A rare well-preserved marble sphinx carving has been unearthed in a tomb in northwest China dating back more than 1,000 years, said Chinese archaeologists on Tuesday. The delicately-carved sphinx statue is 36 cm high with 21 cm long and 13 cm wide base. It has a human face with a bulge on the head and a sitting lion body.
The sphinx statue was excavated in November along with eight warrior, horse, camel and lion carvings in the tomb in Guyuan City, Ningxi Hui Autonomous Region. The tomb was one of the 29 ancient graves in the area which archaeologists have excavated this year to pave way for the construction of a local water plant. More than 150 funeral items, such as carvings, pottery, bronze and iron wares, have been unearthed from the graves so far. The sphinx statue, made of white marble according to preliminary research, was intact except for minor damage in the middle of the face.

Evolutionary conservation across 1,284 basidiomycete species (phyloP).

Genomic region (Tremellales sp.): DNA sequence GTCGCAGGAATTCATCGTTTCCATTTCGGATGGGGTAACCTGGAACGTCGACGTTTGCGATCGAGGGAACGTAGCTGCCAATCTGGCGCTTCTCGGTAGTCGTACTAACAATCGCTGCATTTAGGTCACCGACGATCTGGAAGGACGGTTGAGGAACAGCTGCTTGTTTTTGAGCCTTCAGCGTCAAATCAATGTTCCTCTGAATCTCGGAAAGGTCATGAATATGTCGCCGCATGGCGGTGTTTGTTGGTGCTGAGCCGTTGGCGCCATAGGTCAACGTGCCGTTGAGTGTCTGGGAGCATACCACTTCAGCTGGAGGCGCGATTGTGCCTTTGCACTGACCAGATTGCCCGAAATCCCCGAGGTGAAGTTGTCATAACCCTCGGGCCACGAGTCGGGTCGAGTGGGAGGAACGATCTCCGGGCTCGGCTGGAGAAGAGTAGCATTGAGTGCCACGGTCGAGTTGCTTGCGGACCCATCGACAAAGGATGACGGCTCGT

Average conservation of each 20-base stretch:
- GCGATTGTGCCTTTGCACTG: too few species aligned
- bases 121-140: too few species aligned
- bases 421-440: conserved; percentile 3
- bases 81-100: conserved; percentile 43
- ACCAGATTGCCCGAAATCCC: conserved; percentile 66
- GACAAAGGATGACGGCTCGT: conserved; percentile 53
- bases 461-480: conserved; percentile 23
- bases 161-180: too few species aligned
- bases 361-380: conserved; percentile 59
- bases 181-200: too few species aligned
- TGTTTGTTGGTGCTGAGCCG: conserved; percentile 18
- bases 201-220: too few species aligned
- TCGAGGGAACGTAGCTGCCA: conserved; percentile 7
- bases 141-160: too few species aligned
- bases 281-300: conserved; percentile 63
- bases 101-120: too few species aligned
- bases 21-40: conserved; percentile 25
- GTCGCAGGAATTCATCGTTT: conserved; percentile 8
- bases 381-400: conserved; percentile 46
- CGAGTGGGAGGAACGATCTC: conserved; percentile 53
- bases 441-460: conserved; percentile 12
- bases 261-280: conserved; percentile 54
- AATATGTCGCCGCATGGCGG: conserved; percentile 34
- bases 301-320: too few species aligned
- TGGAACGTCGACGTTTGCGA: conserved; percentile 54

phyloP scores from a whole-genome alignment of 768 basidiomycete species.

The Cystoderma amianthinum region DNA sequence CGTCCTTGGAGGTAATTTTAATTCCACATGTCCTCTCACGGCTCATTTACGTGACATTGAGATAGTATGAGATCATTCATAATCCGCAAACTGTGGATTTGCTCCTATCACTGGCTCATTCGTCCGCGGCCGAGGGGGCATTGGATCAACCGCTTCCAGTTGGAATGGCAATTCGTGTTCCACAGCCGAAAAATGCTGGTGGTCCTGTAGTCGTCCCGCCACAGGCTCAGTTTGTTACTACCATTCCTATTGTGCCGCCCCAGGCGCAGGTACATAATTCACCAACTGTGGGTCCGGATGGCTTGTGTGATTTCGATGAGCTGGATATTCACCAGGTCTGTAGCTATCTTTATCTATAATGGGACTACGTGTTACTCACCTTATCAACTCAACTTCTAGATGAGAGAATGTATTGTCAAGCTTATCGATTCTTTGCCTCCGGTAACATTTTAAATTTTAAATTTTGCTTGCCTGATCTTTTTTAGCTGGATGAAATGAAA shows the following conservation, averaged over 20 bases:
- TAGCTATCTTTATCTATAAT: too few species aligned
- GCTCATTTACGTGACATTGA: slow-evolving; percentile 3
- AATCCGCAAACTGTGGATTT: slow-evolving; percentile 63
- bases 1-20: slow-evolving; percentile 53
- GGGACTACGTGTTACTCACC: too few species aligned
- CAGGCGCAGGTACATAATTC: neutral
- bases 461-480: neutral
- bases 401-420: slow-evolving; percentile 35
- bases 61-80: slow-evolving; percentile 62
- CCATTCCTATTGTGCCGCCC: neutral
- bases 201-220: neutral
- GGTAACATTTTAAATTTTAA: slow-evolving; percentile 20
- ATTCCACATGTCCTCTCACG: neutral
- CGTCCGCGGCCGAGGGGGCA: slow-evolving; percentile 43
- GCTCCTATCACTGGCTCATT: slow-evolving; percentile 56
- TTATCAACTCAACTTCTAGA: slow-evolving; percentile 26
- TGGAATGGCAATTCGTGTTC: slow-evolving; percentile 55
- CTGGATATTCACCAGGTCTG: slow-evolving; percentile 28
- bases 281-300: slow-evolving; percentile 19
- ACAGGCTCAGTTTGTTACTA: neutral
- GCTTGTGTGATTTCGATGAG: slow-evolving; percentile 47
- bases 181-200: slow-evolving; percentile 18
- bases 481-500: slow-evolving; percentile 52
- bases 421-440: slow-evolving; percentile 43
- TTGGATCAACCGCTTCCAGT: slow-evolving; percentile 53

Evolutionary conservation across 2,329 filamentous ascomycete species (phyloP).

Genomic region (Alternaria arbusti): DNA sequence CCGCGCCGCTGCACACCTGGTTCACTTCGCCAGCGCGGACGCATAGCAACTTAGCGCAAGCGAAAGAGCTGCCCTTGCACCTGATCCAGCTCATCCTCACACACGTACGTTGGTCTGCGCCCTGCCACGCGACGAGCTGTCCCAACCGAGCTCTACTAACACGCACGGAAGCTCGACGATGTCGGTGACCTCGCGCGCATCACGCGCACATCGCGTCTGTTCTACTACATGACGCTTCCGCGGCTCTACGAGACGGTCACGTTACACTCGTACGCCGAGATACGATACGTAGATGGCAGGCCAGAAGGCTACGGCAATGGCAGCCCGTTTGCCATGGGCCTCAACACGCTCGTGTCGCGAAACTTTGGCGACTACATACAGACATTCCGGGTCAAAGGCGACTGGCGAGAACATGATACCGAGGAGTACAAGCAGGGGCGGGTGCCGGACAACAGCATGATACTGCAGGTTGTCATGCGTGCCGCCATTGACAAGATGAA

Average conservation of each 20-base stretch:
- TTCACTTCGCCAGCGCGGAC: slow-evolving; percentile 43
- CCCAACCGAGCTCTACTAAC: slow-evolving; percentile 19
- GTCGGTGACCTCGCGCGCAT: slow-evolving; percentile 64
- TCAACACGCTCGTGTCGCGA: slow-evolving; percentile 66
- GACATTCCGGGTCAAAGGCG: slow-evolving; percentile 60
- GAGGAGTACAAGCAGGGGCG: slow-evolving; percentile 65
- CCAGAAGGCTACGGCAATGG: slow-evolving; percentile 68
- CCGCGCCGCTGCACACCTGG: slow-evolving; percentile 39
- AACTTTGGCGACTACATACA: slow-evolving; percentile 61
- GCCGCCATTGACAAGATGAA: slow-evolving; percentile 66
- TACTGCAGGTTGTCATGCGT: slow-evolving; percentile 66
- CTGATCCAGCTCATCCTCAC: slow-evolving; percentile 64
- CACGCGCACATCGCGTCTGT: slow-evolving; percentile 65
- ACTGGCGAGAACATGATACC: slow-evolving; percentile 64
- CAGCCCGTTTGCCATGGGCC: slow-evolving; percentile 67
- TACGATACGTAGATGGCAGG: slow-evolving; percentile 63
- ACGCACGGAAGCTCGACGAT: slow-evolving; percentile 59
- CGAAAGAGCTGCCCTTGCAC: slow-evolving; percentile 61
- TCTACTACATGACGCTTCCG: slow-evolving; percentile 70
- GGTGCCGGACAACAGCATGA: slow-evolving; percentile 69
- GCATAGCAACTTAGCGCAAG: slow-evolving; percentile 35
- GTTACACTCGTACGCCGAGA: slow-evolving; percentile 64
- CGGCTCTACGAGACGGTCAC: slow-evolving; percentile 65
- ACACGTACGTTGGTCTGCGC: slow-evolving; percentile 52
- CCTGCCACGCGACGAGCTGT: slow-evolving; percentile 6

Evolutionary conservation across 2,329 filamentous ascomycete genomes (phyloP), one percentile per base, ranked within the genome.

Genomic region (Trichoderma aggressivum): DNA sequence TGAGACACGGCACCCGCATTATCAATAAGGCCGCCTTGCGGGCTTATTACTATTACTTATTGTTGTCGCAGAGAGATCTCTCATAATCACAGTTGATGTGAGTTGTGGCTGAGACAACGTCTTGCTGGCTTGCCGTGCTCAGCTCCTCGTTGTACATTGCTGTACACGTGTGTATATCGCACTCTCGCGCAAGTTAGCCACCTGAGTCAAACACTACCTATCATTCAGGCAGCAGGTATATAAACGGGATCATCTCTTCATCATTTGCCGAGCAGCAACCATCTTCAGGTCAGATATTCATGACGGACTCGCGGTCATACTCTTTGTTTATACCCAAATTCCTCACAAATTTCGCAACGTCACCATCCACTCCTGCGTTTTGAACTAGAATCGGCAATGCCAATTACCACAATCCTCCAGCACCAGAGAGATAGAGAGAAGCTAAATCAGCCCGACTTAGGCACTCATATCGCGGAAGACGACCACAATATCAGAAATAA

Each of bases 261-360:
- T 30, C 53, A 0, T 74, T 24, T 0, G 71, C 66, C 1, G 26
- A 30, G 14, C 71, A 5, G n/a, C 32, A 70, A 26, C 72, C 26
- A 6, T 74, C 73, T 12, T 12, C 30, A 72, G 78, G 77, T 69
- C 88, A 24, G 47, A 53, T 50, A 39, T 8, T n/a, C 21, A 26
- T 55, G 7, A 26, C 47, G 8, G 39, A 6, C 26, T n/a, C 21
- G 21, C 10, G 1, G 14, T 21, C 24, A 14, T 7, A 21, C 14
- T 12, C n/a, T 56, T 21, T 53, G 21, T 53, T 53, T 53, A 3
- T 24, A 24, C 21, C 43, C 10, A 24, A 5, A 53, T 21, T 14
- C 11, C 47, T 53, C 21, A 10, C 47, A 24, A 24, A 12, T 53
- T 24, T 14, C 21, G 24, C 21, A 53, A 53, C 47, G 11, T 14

These nine marble carvings showed excellent craftsmanship, said Fan Jun, head of the excavation team of the Ningxia Cultural Relics and Archaeology Institute.
According to an epitaph, the tomb housed Liu Jun and his wife, who lived during the Tang Dynasty (618-907).
“The style carvings had features from the west and are considered rare for ancient Chinese tombs during that period,” said Fan. The white marble material was also rarely seen in north China, he added. The excavations will help scientists better understand freight transport during the Tang Dynasty, said Fan. Ningxia was along the ancient Silk Road trade route.
The original half-human, half-lion Sphinx, is believed to have been built by Egyptians 5,000 years ago. The statue is 73 meters long and 21 meters high. It sits on the west bank of the Nile River near the great pyramids of Giza to the west of Cairo.